Traditionally, CLTs achieved and maintained affordability by retaining ownership of the land and requiring the homebuyer to purchase only the home that is situated on the land. While many CLTs continue to operate this way, others ensure affordability instead through other affordability mechanisms, such as deed covenants. CLTs are generally managed by a nonprofit or quasi-governmental organization and governed by a body comprised of purchasers of CLT homes, members of the public, and governmental and nonprofit stakeholders to ensure they remain grounded in the needs of the community. CLTs typically maintain long-term affordability by building resale conditions into the long-term ground lease that accompanies purchase of the structure. The ground lease generally includes a formula that is used to establish the price of the home at resale and provisions that limit resale to income-eligible families and give the CLT a purchase option when the home is put up for sale. Resale formulas vary from one CLT to another and typically reflect a balance between the goals of preserving long-term affordability of the CLT units and allowing the homeowner to build wealth. Homeowners build wealth in two ways: through the forced-savings gained by paying down the principal balance of their mortgage and through the share of home price appreciation allocated to them under the resale formula.
This section describes some of the considerations for communities interested in developing a community land trust.
CLTs provide a mechanism for creating affordable homeownership opportunities and maintaining affordability over the long term. The CLT accomplishes these goals by (a) making homeownership units affordable through the use of a subsidy (or another mechanism such as inclusionary zoningRegulation or incentive to include units within a development for low- and moderate-income families. Also referred to as inclusionary housing.) that brings down the initial purchase price of the units to qualified buyers and then (b) maintaining long-term affordability to future purchasers through a legally binding mechanism, such as a long-term ground lease or a deed covenant.
The CLT is a form of shared equity homeownership. Other forms include deed-restricted homeownership and limited equity cooperatives. Shared equity homeownership is an approach to homeownership that balances the dual goals of maintaining the long-term affordability of homes to future home purchases and allowing purchasers to build wealth through homeownership. For more information on shared equity homeownership, including a discussion of the continuum of strategies under this umbrella, explore these Shelterforce and Joint Center for Housing Studies resources. (Opinions differ on whether a fourth policy, shared appreciation mortgages, should be considered a form of shared equity homeownership since it focuses on recapturing and preserving the buying power of public subsidies to help future buyers, rather than on preserving the affordability of specific homes.)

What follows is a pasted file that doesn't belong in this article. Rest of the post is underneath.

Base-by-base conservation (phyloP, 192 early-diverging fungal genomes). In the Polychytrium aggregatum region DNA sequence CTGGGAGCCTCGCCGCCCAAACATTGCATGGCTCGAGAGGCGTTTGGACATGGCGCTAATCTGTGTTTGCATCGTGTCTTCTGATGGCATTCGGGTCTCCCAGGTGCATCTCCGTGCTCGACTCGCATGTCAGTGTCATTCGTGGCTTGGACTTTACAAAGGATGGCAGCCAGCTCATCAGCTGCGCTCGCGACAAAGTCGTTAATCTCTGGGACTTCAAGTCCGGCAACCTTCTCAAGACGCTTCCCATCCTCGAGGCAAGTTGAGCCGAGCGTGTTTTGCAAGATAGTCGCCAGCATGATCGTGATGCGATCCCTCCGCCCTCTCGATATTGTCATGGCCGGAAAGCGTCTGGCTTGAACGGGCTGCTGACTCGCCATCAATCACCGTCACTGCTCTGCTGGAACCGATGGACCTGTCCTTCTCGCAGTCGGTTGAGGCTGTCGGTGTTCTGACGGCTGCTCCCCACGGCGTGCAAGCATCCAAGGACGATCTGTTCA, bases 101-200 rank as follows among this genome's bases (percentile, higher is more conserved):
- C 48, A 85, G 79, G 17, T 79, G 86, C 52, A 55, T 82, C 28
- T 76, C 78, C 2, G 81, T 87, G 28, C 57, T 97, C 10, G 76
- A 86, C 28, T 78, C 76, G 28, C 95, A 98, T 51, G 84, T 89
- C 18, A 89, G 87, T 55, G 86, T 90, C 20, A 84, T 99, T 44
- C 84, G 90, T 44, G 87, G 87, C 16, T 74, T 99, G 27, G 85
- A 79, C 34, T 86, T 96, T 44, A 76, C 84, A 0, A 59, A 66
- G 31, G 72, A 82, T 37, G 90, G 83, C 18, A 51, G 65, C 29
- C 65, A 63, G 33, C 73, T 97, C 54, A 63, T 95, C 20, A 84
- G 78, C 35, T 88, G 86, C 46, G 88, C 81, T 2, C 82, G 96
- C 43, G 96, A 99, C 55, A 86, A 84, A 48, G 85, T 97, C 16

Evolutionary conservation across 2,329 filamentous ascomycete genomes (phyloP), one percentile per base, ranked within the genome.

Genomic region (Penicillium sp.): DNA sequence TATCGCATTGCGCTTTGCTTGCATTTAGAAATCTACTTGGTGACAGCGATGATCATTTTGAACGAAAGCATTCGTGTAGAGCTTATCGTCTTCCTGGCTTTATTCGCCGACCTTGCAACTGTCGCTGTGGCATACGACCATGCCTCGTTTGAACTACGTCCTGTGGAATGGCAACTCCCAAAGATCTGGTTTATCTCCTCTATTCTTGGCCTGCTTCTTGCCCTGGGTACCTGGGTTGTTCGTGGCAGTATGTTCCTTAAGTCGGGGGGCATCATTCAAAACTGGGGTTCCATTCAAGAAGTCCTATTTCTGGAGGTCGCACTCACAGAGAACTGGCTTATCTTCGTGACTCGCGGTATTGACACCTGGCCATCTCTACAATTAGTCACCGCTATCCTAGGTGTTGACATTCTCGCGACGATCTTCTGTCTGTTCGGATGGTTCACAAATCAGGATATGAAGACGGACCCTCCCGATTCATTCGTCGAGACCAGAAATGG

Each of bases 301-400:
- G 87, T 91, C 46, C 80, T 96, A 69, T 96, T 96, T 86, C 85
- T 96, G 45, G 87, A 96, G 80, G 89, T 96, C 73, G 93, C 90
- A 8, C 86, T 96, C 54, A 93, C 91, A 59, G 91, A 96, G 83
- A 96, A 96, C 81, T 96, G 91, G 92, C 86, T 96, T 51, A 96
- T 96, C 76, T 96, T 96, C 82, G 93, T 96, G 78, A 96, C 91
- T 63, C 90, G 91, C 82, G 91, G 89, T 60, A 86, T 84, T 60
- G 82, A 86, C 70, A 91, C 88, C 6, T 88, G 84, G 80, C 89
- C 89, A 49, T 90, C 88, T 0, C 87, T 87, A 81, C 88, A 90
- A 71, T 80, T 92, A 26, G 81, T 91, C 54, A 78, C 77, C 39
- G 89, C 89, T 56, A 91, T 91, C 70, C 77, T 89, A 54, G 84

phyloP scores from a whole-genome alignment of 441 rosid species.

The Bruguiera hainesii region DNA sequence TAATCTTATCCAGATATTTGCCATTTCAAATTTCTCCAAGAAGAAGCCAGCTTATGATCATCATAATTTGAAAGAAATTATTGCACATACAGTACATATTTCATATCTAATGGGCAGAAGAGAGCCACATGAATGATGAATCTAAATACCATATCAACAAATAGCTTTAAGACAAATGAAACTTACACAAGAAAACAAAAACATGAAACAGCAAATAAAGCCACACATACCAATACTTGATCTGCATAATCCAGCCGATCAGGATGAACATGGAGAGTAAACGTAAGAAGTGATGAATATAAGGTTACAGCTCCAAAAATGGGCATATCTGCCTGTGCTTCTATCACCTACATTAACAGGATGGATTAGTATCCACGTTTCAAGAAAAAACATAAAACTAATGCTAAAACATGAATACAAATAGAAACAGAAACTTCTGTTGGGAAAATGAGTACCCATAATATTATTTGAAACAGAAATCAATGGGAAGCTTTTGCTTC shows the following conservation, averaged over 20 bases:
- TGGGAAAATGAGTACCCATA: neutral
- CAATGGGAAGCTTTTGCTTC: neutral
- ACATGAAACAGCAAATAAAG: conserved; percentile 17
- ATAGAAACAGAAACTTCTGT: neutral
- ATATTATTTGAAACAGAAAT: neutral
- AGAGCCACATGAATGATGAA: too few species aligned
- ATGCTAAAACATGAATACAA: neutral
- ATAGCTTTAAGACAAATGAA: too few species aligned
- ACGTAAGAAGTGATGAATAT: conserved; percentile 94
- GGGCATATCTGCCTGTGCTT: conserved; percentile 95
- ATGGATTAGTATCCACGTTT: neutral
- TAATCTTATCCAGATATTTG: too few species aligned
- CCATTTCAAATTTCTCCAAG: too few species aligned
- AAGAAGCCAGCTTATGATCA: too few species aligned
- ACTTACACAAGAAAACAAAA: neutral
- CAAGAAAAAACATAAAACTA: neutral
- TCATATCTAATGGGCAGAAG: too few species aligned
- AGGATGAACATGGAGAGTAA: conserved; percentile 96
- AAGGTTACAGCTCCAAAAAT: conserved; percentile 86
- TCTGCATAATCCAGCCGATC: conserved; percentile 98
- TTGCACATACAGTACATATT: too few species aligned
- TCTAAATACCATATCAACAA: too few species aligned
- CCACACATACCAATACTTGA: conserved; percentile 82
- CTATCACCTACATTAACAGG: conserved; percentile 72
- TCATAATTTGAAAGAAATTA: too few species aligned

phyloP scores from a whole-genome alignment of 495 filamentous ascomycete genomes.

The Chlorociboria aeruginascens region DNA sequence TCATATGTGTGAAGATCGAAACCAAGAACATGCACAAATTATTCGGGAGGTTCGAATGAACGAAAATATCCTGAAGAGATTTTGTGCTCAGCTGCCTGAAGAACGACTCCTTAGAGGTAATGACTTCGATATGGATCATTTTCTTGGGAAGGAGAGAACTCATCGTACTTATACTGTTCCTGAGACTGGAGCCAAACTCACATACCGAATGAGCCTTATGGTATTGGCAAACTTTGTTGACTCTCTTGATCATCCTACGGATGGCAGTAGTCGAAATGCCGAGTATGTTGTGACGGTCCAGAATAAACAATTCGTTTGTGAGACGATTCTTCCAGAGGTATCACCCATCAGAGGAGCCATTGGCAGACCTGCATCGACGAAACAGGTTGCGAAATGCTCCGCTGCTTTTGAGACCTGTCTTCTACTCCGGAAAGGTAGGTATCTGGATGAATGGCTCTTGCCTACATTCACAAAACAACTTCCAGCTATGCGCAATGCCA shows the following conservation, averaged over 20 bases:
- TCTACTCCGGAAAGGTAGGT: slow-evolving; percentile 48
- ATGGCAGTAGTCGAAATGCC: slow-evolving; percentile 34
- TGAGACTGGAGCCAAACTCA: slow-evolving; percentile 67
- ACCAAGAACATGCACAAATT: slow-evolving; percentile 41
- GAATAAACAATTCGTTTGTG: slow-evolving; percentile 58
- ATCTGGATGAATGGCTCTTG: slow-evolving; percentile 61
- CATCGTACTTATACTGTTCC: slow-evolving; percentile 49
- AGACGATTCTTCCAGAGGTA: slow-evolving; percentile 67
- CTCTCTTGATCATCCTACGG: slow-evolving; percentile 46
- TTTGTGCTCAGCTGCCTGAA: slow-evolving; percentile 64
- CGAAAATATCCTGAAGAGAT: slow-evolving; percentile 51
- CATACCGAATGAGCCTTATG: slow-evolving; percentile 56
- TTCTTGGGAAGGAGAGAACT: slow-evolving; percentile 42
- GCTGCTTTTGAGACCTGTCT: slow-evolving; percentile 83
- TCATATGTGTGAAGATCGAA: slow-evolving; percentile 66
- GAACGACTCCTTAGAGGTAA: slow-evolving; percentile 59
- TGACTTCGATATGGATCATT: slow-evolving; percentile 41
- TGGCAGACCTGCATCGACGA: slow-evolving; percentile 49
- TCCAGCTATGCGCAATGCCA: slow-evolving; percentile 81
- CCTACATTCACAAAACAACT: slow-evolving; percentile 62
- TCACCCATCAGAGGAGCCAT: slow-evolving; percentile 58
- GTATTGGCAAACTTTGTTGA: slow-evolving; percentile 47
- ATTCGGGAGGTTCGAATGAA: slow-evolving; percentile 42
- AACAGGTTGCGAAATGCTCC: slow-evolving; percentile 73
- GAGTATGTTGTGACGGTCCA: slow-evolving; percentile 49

CLTs purchase, or are granted, land within a community to steward for affordable housing. This land may or may not already have existing structures. In some cases, CLTs are involved in the development of homes for the program. The sites owned by the CLT may be contiguous, grouped together in one or more areas, or distributed on a scattered-site basis throughout the community. The housing can be single-family homes, multifamily buildings, or individual units within a multifamily building. Typically residents are homeowners, but a CLT could also lease their land for affordable rental housing, depending on the project and community needs.
The CLT manages its land holdings as affordable housing for the community in perpetuity. Under the traditional CLT model, the land trust maintains ownership of the land and leases it out for affordable housing uses. This is typically done by selling the structure (whether a single-family home or a unit in a multifamily building) to an eligible buyer, along with a long-term ground lease (typically 99 years) that specifies (among other things) the terms under which the home may be sold to the next purchaser. Under this model, purchasers own the building (or attached unit) and lease the land from the CLT. Purchasers are often individual homeowners, but can also be co-operatives or non-profit housing organizations or developers. As owners of the land, the land trust maintains a degree of control over initial and subsequent uses. These rights include an option to repurchase the buildings when the owner wishes to sell, control over the resale price, and limits on eligible future purchasers and the use of the building or unit. Owners typically pay a monthly ground lease fee which covers administrative costs and costs associated with the property ownership (such as property taxes). The fee can also fund a long term property repair reserve. Most ground lease fees are low; often fees are less than $100 per month and sometimes as low as $1 per year.